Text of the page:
Loading presentation...

Present Remotely

Send the link below via email or IM

Copy

Present to your audience

Start remote presentation

  • Invited audience members will follow you as you navigate and present
  • People invited to a presentation do not need a Prezi account
  • This link expires 10 minutes after you close the presentation
  • A maximum of 30 users can follow your presentation
  • Learn more about this feature in our knowledge base article

Do you really want to delete this prezi?

Neither you, nor the coeditors you shared it with will be able to recover it again.

DeleteCancel

Julio Cortazar

Creative Biography - Julio Cortazar
by

Mohammad Karam

on 16 April 2010

Comments (0)

Please log in to add your comment.

Report abuse

Transcript of Julio Cortazar

Julio Cortazar August 26th, 1914 - February 12th, 1984 Introduction “Any who doesn’t read Cortazar is doomed”. -Pablo Neruda Julio Cortazar was an Argentine writer who wrote both prose and poetry in Spanish. Most of his stories deal with a certain element of “lo fantastico” – exploring the realm of improbability, the domain of invention, and ultimately blending the lines between reality and fiction. Early Life Julio Florencio Cortazar was born in Brussels, Belgium, right after the German invasion during the First World War. Although Cortazar was born in Europe, he was of Argentine descent, as both of his parents were from Argentina and had immigrated to Belgium due to business reasons. Essentially, Cortazar lived a very itinerant life, living in a mélange of countries, ranging from Spain to Switzerland. Women in Cortazar's Life During his entire life, Cortazar had married three different women. The first woman he had married was Aurora Bernardez, who was particularly helpful in the translation of Cortazar’s earlier works. His second wife was Ugne Karvelis, who Cortazar had met while working at UNESCO, the United Nations Education, Scientific and Cultural Organization. As a publisher, Karvelis was an essential asset to Cortazar in terms of publishing his work and promoting his work within France. Last but not least, Carol Dunlop was his ultimate wife, and she was known for her literal collaboration with Cortazar within one of his final pieces of writing, The Autonauts of the Cosmoroute. The variety in Cortazar’s taste in women reflects his diverse background, as each woman reflects a distinct stage in Cortazar’s career. As Cortazar had a penchant for various countries, he also had an affinity for a medley of women. Influences Childhood influences As a child, Cortazar was very intrigued by books, particularly those of fantasy and adventure. He was quite precocious for his age, finishing his first entire novel by the age of 9. However, most of his reading had been controlled by his mother, as she provided him with this “fantastic” literature. Among his favorite writers was Jules Verne, a perpetual role-model for the rest of Cortazar’s life. Most of his reading was done either in his bed, or his backyard, both of which may have served as the motivation and inspiration for some of his earlier works. Aside from childhood influences, there are several tangible events that caused Cortazar to write. Other Influences Due to his politics pangs within Argentina, Julio Cortazar had decided to move to France, a place where ideas could be expressed more freely and where the government promoted universal human rights. Specifically, the movement of poetry, literature, and artistic expression within the time period of his migration framed much of Cortazar’s work; there seemed to be a macro-enlightenment within the country that is reflected in his writing. For example, the short story “Graffiti” was written during Cortazar’s time in France, and was based on this conception of a surrealistic painting . Within this piece, Cortazar develops the notion of exploring deeper than just the superficial level, as there is always more than just a single side to a story. This theme, along with various others, can be seen universally among his other pieces of writing. Themes As mentioned, previously, there are countless themes that Cortazar explores within his writing. Specifically, much of his literature addresses some issue of identity, both within and out of the story. Usually, there is a sense of this hidden reality within a piece, which can be clearly illustrated by his short story “A Continuity of Parks” -- a story of self immersion within literature, and the creation of a fictional realm of reality. It is through subtle hints that the author exposes this certain hidden reality, but his writing often requires several readings due to complexity and intensity. Ultimately, all of these issues create this overlying concept of existentialism – exploring the idea of what it is to exist – and it is evident Cortazar investigates this notion on a higher echelon than most writers.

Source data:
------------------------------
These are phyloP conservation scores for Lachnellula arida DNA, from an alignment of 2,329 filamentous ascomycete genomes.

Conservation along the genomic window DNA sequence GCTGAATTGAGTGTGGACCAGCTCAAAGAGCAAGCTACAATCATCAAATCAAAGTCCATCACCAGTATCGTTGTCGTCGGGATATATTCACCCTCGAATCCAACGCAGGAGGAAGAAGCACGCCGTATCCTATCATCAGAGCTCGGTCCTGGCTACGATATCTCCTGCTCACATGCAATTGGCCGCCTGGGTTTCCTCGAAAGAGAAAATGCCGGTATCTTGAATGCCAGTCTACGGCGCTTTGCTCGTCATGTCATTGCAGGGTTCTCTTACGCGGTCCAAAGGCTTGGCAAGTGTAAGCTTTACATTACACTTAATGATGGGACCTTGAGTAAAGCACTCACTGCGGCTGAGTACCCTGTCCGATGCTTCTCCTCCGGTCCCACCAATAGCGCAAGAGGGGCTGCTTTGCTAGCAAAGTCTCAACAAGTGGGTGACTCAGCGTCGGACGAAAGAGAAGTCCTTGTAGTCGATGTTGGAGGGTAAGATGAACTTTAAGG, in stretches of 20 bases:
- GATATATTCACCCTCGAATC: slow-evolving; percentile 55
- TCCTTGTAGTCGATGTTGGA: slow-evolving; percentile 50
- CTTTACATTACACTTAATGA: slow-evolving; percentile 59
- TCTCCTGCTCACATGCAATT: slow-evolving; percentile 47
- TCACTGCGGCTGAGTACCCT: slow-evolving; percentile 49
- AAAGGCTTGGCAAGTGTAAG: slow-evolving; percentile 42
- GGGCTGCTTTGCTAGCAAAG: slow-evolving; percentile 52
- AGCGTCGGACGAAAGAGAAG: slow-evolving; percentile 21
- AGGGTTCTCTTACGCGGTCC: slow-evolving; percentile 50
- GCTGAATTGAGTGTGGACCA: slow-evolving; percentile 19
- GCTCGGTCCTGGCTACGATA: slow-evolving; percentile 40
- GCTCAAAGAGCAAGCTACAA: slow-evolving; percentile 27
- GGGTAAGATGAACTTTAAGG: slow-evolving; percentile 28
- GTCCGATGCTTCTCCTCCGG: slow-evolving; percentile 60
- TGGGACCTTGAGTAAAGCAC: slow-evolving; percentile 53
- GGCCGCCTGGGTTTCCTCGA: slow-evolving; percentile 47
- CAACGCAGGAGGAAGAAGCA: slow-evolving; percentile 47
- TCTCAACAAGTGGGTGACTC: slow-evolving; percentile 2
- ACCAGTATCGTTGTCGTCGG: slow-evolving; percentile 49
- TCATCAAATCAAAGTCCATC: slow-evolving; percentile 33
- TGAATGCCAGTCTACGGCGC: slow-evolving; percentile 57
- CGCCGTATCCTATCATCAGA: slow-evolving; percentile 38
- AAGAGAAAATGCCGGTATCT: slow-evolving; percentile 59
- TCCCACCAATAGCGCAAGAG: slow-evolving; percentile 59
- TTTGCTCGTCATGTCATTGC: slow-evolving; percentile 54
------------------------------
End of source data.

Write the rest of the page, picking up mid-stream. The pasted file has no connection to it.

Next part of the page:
Full transcript